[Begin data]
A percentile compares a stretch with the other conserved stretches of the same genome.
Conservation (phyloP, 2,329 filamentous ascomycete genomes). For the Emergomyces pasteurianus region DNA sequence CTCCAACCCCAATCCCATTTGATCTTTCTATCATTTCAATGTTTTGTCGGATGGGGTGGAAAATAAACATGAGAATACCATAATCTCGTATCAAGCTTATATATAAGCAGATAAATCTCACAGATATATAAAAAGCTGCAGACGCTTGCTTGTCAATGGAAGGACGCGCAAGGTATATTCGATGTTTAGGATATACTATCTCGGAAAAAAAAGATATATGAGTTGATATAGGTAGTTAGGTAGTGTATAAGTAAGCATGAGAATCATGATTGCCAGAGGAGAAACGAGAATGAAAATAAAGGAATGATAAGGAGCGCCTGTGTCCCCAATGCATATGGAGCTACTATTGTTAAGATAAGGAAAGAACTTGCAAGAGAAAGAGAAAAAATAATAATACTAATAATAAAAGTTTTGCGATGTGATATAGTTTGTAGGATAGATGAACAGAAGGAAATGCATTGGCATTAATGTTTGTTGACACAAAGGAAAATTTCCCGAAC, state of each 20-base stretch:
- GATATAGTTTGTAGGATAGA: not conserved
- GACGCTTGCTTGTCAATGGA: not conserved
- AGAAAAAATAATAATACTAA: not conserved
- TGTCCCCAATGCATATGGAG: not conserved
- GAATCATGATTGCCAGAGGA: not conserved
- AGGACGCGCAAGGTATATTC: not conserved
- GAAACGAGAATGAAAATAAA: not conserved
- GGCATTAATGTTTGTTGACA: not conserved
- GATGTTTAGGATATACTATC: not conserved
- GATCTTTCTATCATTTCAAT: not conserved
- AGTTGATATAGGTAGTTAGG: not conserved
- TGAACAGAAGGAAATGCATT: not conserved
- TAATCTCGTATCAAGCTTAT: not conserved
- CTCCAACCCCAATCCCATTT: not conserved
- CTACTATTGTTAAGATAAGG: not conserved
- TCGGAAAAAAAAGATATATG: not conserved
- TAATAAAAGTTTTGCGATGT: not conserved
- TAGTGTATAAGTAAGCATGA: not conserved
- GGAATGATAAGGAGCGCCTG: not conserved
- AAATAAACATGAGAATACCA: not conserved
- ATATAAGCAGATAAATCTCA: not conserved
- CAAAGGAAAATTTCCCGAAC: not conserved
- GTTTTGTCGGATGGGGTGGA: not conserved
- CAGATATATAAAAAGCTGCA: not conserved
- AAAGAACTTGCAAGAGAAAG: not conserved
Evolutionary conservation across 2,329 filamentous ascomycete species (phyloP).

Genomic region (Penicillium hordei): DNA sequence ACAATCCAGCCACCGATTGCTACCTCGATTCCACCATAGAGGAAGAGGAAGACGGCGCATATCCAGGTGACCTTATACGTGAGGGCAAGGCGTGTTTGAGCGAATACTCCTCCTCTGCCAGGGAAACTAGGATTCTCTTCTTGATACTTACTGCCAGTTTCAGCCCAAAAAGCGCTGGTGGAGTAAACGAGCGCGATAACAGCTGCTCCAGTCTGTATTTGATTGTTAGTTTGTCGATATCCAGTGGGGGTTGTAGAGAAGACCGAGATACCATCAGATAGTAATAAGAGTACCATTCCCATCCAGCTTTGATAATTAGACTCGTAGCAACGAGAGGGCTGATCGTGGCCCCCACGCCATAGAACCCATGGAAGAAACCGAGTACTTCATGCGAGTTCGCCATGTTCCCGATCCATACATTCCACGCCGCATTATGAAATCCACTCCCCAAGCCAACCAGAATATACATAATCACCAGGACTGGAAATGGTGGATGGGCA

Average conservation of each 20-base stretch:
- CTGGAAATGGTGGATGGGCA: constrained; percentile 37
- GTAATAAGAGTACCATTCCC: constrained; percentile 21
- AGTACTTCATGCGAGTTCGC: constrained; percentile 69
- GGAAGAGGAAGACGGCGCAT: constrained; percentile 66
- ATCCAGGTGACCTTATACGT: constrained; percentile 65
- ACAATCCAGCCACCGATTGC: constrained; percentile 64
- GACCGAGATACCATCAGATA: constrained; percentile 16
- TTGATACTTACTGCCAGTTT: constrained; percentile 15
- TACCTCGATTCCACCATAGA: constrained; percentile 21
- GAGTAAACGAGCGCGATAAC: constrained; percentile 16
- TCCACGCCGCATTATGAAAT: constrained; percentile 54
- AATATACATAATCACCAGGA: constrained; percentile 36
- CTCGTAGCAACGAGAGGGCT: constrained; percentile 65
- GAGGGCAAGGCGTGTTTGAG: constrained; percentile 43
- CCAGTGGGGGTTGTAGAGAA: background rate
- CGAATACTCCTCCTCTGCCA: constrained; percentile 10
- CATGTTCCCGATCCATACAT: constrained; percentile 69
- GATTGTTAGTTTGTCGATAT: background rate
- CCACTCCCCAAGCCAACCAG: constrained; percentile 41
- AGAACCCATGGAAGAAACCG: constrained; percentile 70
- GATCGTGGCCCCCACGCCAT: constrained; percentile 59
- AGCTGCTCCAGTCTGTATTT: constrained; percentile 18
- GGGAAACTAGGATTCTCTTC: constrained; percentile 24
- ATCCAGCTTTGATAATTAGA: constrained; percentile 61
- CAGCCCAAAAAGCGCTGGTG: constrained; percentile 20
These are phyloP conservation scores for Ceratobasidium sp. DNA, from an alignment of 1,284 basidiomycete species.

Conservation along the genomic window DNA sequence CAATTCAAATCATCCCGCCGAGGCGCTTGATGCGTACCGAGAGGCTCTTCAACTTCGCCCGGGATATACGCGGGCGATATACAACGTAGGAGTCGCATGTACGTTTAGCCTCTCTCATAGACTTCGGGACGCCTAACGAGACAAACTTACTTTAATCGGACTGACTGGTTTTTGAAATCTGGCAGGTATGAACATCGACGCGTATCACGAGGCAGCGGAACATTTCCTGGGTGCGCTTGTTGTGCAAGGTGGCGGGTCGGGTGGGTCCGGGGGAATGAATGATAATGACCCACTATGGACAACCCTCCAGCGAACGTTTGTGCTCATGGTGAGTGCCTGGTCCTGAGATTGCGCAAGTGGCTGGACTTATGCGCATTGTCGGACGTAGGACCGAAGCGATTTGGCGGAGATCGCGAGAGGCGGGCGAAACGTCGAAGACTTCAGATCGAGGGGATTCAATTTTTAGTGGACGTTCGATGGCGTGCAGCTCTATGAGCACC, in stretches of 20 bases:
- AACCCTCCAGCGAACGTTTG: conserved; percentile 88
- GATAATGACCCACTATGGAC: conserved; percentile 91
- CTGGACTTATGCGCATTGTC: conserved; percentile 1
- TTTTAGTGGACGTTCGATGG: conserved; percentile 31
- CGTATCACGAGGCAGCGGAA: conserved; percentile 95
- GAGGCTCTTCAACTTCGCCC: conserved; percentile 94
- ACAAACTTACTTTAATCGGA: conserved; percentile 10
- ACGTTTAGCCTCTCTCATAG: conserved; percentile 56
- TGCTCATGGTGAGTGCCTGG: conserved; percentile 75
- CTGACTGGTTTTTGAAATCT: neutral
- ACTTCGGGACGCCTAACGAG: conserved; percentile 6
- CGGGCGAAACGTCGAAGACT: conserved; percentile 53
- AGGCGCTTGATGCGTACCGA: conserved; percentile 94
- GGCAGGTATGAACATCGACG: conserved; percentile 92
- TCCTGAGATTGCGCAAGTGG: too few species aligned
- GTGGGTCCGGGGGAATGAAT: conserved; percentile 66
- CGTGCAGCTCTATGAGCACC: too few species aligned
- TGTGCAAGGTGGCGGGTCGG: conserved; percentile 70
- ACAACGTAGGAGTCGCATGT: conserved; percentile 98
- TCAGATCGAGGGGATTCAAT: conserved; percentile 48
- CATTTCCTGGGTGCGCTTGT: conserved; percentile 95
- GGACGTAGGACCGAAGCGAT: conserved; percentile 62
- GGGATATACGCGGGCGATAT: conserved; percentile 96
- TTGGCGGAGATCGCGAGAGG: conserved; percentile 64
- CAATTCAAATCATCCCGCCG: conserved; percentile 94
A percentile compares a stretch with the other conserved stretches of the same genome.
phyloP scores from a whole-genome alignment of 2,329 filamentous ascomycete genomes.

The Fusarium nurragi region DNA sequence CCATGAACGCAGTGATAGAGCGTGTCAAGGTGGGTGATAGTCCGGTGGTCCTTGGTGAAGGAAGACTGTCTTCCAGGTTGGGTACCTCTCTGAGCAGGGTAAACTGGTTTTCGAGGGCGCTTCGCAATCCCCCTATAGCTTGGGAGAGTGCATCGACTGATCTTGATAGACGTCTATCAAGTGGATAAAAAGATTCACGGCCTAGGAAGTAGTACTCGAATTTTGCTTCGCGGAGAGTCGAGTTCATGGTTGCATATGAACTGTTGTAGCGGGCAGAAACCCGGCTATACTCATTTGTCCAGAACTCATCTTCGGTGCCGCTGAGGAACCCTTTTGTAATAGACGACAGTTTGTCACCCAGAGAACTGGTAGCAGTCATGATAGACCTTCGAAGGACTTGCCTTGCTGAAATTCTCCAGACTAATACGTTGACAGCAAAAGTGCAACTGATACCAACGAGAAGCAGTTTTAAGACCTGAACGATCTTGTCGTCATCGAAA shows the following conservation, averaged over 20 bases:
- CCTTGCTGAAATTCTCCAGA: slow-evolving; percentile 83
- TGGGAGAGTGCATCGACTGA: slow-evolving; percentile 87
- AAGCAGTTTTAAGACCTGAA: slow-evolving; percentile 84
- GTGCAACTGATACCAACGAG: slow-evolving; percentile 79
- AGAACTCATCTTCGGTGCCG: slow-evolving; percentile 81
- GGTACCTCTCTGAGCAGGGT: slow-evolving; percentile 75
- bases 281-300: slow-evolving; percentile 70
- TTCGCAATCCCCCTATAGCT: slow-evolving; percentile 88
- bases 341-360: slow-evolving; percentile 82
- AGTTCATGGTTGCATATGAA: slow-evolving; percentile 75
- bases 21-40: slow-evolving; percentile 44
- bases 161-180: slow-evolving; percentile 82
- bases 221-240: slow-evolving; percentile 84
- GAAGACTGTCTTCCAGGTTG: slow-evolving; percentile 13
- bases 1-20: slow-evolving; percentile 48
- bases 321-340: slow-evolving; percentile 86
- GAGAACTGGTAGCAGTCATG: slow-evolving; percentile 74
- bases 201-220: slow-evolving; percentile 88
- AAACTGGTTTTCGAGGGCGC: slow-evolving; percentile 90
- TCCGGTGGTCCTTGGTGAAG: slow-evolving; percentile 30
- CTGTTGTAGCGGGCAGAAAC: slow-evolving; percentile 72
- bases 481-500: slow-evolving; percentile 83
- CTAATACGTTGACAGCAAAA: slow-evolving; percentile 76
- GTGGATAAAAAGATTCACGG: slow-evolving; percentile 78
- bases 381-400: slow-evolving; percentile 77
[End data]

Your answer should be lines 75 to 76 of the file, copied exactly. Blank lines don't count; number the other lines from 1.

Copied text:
- TGTGCAAGGTGGCGGGTCGG: conserved; percentile 70
- ACAACGTAGGAGTCGCATGT: conserved; percentile 98